1. If you live with someone, warn them. They may have had the house all to themselves, but that’s changing. Someone new will be sitting on the couch reading the morning paper, playing the stereo during the day, making lunch right when they like to make lunch. Maybe you’ll start to clean closets, throwing things out. Someone else might not be ready for this.  And are you ready?  Your close relationships will change, hopefully for the better.
  1. Don’t sweat having a purpose. This is a biggie!  I know, you’ve read all those books about the importance of having a purpose when you retire, Something to Live For, Retirement Reinvention, Purposeful Retirement, and Encore Adulthoodamong the many—but I’m here to tell you retirement is all about the unknown, and that’s what makes it both interesting and challenging. In the world of work, you needed goals. The idea was to get ahead, to strive (more about this from Karen Rose), to seek, to find. . .  to make a name for yourself, do better than meeting quotas, etc. You are done with all that. New paradigm coming your way! And you get to create it.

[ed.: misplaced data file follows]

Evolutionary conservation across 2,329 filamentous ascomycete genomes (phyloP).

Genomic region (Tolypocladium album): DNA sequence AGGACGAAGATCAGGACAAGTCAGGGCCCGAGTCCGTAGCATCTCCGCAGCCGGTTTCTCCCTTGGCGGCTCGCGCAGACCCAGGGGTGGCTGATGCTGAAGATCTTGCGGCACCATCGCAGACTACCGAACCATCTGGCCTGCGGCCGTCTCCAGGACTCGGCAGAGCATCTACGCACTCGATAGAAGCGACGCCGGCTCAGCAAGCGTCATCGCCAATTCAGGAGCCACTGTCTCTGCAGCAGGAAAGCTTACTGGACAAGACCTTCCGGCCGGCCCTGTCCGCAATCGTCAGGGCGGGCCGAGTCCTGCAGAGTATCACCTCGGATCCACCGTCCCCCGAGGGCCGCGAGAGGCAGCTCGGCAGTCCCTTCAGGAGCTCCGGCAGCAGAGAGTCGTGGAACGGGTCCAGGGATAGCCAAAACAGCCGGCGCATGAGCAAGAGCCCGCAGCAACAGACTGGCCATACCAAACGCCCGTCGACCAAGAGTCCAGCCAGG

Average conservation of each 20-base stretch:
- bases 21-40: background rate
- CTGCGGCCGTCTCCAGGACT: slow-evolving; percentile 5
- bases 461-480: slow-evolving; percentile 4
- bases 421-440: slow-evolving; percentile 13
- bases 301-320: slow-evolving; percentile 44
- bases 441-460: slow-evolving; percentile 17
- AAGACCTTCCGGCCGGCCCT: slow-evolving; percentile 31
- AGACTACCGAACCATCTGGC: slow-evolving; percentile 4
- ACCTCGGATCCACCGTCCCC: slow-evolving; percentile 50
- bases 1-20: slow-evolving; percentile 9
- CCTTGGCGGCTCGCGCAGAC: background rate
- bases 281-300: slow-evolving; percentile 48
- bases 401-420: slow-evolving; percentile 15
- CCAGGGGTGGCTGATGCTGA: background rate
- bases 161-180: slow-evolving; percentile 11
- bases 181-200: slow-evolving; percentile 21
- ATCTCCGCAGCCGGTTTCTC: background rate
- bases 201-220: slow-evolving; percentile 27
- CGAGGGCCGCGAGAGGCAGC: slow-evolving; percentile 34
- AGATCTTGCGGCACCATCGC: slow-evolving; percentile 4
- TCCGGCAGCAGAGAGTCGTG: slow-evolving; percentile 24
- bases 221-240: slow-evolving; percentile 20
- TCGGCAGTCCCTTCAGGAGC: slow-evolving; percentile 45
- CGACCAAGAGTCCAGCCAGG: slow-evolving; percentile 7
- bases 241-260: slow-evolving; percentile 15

The Purpose experts argue that having a purpose is linked with better outcomes for aging, living longer, etc. But you’re not an outcome, a statistic. You are you, and if you don’t have a purpose, that’s just fine.  I’ve written about Big P and Little p, arguing that Big Purpose is a male oriented way to live and that there are lots of Little purposes in our daily lives—relationships, family, great books, helping out in the community, that can evolve daily. By letting go of the need to find some big, all encompassing Purpose, you can let the day’s own offerings be sufficient—and you’ll be more inclined to show up for them, because you won’t be busy searching for that big Purpose.